Screws May Be Simple Machines, But They Aren't Simple

When you look at a screw as you are putting together that piece of flat-pack furniture that you just bought from that huge box store, you might think that the screw is pretty simple, but it really isn't as simple as you might think. 

Simple Machine

A screw is actually one of the classical machines that have been around for centuries. The screw itself is a force multiplier, which means that it takes the force that you put into it and increases it. A screw also takes the rotational force that you put into it and changes it. As you turn the screwdriver, the screw rotates and it turns into linear motion, which means that the screw goes forward. That's what makes the screw a simple machine, but that's not all that goes into the screw. There's also the thread. 


The thread is the ridge that runs in a spiral around the body of the screw. There are all kinds of measurements and information that go into making that thread work for any application. The thread can run so that turning the screw to the right will tighten it up, or it can be reversed so that you have to turn left to tighten the screw. However. most screws turn to the right, which makes the mnemonic righty tighty, lefty loosey work so well. Most screws are also a single start screw. That means that there is only one thread that runs from the base to the top of the screw. Those are the most common type of screw out there. There are also double start screws. With these screws, there are two threads that run around the cylinder of the screw.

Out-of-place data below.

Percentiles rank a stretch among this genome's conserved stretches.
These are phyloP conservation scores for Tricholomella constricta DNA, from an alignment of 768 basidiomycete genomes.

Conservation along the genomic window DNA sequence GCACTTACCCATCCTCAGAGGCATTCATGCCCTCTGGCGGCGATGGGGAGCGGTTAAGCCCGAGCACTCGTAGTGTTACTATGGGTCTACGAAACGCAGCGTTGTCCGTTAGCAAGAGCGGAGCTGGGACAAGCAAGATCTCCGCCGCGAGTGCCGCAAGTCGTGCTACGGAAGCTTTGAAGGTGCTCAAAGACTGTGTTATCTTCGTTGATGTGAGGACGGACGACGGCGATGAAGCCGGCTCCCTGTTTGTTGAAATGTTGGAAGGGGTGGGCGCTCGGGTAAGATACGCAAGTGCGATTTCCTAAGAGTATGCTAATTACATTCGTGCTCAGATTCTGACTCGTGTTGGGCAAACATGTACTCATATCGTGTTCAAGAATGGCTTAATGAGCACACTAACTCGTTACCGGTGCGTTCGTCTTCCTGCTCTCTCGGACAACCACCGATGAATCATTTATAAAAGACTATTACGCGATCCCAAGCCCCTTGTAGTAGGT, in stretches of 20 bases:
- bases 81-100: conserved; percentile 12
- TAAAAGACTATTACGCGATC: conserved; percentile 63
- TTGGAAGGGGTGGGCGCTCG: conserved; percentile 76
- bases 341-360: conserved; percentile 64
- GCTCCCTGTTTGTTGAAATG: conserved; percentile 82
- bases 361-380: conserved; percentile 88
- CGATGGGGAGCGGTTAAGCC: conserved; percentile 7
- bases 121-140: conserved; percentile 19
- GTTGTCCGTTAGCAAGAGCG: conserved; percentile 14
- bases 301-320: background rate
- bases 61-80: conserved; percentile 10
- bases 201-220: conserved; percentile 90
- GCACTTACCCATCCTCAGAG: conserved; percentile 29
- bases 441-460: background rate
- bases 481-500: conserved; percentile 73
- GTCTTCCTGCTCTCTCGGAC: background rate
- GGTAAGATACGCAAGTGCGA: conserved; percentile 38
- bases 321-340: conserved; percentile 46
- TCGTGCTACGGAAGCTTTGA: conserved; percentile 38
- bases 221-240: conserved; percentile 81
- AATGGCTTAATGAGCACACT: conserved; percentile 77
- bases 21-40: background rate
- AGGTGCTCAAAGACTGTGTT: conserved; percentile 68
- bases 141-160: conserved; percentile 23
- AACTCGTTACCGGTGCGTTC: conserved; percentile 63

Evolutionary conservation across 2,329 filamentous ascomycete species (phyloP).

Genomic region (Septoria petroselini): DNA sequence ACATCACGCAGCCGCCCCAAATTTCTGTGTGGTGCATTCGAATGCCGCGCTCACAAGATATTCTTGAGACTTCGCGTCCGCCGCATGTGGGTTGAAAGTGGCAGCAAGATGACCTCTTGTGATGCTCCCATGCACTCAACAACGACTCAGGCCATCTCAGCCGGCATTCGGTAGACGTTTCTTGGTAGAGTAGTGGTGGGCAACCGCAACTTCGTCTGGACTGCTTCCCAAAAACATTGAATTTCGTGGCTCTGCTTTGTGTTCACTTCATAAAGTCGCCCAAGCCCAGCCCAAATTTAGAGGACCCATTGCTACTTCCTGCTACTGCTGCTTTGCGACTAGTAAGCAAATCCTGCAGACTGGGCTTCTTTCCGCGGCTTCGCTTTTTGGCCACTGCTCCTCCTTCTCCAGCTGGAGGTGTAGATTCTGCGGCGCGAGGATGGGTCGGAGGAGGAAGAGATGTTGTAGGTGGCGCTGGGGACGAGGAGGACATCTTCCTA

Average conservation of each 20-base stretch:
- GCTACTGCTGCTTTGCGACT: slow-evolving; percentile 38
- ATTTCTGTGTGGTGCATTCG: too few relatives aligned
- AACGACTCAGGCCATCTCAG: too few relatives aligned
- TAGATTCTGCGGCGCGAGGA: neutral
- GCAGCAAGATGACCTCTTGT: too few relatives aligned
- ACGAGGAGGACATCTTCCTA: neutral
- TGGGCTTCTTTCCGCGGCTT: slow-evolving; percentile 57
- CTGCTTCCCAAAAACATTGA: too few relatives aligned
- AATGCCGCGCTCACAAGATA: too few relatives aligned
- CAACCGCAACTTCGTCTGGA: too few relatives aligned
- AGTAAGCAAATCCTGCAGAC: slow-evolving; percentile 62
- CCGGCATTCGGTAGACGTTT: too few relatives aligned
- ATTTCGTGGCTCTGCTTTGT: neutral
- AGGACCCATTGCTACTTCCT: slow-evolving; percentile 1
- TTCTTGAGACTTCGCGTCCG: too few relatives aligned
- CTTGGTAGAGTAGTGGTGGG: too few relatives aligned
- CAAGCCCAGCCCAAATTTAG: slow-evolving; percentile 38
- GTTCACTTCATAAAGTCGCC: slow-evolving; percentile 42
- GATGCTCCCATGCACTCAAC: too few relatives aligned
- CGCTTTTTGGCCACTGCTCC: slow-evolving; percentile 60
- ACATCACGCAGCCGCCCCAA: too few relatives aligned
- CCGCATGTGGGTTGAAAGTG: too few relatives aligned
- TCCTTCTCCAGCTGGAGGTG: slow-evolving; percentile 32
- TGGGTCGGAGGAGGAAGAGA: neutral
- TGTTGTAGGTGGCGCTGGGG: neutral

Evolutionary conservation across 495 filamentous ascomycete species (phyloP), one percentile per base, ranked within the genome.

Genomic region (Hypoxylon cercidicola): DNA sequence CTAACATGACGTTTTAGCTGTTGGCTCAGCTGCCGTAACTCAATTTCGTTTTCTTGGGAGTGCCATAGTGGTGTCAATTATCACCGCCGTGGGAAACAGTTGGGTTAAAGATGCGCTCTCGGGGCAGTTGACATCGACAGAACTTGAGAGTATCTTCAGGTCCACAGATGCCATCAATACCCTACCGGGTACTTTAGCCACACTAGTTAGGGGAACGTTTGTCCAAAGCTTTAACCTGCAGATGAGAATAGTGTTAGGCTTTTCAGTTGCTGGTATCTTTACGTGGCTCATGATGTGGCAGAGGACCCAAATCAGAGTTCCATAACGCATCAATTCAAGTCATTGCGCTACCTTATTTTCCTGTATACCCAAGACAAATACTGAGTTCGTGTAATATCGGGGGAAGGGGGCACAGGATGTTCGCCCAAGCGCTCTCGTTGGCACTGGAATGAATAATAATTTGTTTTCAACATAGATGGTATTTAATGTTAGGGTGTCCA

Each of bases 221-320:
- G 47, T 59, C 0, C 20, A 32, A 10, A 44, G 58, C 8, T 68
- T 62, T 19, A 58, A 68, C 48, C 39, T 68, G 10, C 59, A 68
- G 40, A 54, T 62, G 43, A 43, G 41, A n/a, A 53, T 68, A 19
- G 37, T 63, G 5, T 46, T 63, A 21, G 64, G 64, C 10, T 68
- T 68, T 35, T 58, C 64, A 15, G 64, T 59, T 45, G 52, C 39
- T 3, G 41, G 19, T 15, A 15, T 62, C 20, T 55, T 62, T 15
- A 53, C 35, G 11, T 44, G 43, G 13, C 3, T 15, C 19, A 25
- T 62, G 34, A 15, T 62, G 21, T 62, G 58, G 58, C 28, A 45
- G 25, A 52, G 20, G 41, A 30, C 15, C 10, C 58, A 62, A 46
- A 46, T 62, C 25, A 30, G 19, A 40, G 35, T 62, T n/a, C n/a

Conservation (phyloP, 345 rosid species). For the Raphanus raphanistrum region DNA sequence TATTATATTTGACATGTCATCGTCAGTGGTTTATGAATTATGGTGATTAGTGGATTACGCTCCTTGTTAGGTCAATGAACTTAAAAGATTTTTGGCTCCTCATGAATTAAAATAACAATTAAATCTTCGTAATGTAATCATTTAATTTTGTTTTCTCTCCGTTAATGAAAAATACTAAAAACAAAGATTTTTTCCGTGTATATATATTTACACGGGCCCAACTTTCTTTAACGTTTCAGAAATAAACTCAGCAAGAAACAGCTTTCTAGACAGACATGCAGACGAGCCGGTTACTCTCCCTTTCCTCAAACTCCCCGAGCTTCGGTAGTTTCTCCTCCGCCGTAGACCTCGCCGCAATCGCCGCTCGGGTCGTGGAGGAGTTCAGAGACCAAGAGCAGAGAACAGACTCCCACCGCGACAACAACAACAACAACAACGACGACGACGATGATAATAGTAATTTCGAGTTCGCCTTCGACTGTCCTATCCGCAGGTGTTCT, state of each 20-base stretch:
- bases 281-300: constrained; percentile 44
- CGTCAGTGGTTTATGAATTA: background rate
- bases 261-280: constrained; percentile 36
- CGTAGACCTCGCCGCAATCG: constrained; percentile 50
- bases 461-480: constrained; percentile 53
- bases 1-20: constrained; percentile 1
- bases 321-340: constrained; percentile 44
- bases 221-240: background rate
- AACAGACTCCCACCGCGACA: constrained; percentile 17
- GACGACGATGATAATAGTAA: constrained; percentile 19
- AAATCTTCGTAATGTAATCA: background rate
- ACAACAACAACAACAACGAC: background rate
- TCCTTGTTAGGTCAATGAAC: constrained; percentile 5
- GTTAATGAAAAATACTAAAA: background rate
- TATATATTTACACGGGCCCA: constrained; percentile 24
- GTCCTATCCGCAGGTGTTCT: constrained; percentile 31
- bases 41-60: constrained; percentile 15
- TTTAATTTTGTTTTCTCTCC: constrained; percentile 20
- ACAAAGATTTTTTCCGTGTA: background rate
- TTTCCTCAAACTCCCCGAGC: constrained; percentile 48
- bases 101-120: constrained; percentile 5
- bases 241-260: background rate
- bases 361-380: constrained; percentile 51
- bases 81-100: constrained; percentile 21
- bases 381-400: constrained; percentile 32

Screw Thread Measurements

When it comes to measuring the threads on the screws, there are two important measurements to know. Those are pitch and lead. The lead of a screw is the amount of distance that the thread travels around the screw through one whole rotation, so if you were to draw a straight line down the screw, the lead would be the distance the thread would travel from that line until that line comes back to the starting point again. The pitch of the screw is the distance between crests of the thread. In a double start screw, the lead would still be measured on only one thread at a time, but the pitch would be counted from crest to crest, no matter which start the crest is from. 

That screw that you are hoping will hold your flat pack furniture together isn't as simple as it may look, but it will work, no matter what.